The Joss Naylor Lakeland Challenge route leaves Pooley Bridge to traverse 30 summits over a distance of 48 miles and climbs 17,000 feet (77km, 5182m).

The inaugural run from Pooley Bridge to Wasdale was made by Joss Naylor in 1990, at the age of 54; in very bad weather with heavy rain and a strong SW wind Joss completed the run to Greendale Bridge in 11 hours and 30 minutes.

Chris Brasher offered engraved pewter tankards to the first 20 runners to do so with the proviso that they raised at least £100 for a charity of their own choice. In January 1997, with 17 tankards already awarded, Chris extended his sponsorship. In 2001, with 33 tankards awarded, Joss secured on-going sponsorship for the tankards.

The challenge is offered to fell runners over the age of 50 to complete the run in set times according to their age group. The challenge is intended to be a "supported run" for individuals - each contender is to be accompanied on every leg for safety reasons and unaccompanied attempts will not be recognised. There is more information on the Challenge Details page below.

If you are interested, please have a look at the Challenge Details, download a schedule or contact me using the "Email Ian Charters" form below.

Wednesday, 7 February 2018

David Waide (M60) - 03 June 2017

Andy and I trotted away from Pooley Bridge in the clear morning light. A few campers stirred as we ran quietly through the campsite and up onto the fell. The air was fresh and I felt the warmth of the sun balance the cool breeze as we climbed the ridge leading to Arthurs Pike. Ranks of fells progressively appeared as we climbed the long ridge to High Street. The mountains looked magnificent in the sun with clouds slowly building, creating dappled shades on the surrounding hills. The pace felt good and I stayed within plus or minus a couple of minutes of schedule all the way to Kirkstone.
I had a very brief stop, grabbed a banana, and chomped my way up the start of Red Screes. Andy swapped empty energy drink bottles for full, and climbed rapidly after me. Leg 2 went very smoothly, landing spot on the planned contour round Dove Crag. I lost a couple of minutes on the Leg and arrived at Dunmail 4 hours 37 minutes after setting out, and five minutes behind my challenging schedule.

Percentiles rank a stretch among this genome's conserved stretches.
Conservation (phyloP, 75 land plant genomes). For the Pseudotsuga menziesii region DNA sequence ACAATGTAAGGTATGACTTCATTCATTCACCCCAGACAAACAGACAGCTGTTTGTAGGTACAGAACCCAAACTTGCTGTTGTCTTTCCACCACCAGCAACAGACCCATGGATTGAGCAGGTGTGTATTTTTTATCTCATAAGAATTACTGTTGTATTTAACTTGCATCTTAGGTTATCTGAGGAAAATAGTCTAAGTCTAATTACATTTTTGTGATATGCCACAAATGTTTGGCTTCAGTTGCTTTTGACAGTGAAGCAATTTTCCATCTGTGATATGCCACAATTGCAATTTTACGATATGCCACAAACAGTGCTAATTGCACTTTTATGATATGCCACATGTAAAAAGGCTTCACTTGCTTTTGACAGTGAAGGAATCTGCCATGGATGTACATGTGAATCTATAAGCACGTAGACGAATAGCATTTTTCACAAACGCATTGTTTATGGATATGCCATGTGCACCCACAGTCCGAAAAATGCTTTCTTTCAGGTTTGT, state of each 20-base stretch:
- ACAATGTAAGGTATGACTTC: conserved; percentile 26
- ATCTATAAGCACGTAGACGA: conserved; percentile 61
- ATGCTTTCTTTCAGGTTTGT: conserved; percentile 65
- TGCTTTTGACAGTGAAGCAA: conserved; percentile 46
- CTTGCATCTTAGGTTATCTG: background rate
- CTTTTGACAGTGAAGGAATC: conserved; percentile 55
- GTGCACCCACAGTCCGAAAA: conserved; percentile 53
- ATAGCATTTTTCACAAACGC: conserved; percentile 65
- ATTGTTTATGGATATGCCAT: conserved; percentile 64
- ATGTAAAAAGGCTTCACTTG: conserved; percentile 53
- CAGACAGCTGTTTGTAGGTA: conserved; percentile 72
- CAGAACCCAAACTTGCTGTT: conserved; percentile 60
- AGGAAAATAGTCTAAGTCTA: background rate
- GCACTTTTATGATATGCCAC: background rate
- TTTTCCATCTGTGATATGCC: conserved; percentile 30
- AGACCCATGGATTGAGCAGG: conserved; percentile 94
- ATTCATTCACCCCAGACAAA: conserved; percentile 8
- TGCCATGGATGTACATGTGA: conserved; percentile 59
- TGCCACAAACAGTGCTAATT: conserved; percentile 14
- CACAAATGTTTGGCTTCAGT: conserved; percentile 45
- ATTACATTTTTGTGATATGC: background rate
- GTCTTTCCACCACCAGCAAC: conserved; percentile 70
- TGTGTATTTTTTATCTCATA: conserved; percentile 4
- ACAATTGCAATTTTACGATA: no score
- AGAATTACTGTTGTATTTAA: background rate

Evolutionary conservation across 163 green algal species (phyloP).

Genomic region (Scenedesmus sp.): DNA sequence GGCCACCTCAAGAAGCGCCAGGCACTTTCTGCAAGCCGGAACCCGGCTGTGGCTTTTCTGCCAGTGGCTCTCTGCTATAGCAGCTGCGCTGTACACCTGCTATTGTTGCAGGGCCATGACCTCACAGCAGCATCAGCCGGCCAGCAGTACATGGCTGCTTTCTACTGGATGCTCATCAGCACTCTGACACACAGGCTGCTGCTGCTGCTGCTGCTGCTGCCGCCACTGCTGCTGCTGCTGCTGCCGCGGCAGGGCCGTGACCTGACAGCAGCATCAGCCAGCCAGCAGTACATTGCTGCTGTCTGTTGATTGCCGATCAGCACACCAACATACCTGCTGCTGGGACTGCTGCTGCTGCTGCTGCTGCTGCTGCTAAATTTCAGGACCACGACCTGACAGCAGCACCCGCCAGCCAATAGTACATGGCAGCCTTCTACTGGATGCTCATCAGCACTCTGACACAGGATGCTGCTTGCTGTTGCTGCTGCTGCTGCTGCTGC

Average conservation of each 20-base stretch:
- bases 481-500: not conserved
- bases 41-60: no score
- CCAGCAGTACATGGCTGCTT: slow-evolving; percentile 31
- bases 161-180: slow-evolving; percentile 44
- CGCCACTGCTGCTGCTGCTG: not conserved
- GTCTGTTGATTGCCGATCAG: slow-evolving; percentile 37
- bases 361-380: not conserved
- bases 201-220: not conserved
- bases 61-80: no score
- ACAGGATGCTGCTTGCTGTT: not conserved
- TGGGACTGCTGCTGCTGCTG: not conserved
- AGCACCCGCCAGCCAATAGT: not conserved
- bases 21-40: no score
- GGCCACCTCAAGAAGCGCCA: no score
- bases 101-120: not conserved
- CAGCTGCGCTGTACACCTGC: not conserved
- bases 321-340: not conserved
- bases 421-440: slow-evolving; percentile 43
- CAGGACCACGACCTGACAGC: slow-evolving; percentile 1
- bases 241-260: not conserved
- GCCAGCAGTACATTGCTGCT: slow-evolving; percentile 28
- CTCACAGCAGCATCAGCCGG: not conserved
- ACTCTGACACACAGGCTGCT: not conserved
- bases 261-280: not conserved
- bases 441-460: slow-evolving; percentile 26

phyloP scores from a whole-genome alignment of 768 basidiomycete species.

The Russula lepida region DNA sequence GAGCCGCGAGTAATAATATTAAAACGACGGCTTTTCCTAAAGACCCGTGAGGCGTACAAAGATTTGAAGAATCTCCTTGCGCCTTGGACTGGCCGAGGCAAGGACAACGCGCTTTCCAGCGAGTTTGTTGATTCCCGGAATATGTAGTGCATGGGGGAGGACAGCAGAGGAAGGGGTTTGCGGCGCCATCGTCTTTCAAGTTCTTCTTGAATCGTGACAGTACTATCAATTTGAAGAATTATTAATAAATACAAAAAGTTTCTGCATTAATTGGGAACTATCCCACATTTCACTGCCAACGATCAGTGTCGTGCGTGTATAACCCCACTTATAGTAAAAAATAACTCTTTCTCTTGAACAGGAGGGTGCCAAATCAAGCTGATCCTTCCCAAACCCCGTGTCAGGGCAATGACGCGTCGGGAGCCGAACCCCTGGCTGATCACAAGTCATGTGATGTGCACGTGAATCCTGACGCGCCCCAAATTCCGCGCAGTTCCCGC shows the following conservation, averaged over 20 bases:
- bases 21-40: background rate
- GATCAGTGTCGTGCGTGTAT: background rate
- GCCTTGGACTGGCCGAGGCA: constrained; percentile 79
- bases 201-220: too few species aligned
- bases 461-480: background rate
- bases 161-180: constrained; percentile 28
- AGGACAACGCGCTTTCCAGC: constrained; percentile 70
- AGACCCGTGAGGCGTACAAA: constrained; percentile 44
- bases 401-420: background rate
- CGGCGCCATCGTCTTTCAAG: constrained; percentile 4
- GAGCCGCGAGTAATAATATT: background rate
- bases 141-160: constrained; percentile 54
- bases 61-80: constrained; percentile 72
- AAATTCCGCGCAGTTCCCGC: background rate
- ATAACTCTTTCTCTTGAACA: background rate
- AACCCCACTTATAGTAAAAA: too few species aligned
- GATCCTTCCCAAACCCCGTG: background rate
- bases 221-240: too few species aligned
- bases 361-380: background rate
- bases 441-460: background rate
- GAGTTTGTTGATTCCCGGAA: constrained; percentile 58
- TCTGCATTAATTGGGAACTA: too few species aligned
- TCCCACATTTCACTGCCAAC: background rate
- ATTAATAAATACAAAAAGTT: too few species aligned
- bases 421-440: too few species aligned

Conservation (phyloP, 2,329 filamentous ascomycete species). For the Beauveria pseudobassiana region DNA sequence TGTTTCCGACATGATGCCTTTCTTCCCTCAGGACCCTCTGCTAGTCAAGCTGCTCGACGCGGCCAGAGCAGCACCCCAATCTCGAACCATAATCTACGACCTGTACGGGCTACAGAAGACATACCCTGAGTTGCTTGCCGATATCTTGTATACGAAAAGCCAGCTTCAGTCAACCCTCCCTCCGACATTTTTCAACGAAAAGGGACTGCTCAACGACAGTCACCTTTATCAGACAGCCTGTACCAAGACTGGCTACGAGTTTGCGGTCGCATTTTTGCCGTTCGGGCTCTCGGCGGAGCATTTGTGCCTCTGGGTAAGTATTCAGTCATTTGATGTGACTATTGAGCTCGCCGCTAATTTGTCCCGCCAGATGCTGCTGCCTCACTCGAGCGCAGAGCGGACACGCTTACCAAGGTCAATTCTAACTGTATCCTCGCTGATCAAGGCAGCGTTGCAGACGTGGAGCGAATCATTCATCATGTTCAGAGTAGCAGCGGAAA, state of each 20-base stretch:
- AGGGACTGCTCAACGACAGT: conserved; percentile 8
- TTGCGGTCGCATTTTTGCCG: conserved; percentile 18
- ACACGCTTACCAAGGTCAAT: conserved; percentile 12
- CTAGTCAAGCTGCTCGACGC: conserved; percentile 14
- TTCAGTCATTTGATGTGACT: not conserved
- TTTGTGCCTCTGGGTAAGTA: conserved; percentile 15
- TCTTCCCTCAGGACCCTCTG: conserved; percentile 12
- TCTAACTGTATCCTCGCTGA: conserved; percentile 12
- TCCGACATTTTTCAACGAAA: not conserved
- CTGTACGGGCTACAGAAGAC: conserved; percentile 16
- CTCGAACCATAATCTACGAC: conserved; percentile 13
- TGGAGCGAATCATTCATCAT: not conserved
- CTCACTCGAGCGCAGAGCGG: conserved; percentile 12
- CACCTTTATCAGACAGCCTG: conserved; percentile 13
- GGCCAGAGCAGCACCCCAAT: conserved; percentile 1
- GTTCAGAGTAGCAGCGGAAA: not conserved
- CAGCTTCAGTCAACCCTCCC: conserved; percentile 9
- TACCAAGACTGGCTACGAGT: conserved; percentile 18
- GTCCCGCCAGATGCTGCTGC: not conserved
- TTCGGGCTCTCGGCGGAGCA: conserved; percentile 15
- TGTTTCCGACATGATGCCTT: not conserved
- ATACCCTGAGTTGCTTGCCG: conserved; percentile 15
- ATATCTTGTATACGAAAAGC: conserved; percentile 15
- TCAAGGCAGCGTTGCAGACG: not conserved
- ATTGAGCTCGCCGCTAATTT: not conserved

Another brief stop, banana grab and hello/goodbye to the support team, saw me climbing steadily up the pronounced trod to Steel Fell. Stewart followed a couple of minutes later having collected the spare gear from Andy. Clouds now filled most of the sky but only kissed the highest summits. Clearly little rain had fallen for some weeks and only the wettest areas were still squelchy underfoot. I still felt good but could feel the fatigue starting to build and having caught back a few minutes to High Raise I lost them again on the climb to Bowfell. The weather stayed dry all day, giving the great benefit of dry rock and helping to regain valuable minutes on each rocky descent through to Scoat Fell. The convoluted descent off Great End was exciting as I was using a five year old memory and a Rob Woodall GPX track. The combination worked well and I gained another minute arriving at Sty Head still five minutes behind schedule.
We then had four minutes of panic. Chris was not to be seen and I had almost finished the energy drink. We started down the path to Wasdale, met Rucha who had walked up to meet Stewart, raided her supplies, and set off up Great Gable stopping to collect more water. It transpired that Yvette had had a very slow road journey and had not managed to rendezvous with Chris. Chris eventually managed to get phone signal and agreed to set off with what food he had. He managed to catch us on the climb up Gable, bringing some of his own energy drink and sustenance. To complete a fantastic recovery by the support team, when Andy arrived at Wasdale Head with Yvette, he set off again, carrying more supplies. He went up Black Sail pass and arrived in time to see us ascending Pillar, heroically catching us by Scoat Fell.
My energy dropped a little more on Leg 4, though I largely compensated by pushing harder with Greendale bridge in mental sight. The conditions continued to be near perfect with only moderate wind, good visibility with the cloud drifting off each summit in turn as we arrived. Compared to 5 years earlier, I lost 4 minutes to Haycock and caught 3 back to Greendale arriving in 11 hours 8 minutes, just 10 minutes slower than in 2012.
Yvette and Rucha were waiting with Joss and we had a great chat, then finished a fabulous mountain day with a pub meal with the brilliant support team.
Enormous thanks to Andy, Stewart, Chris, Rucha and Yvette.
David Waide

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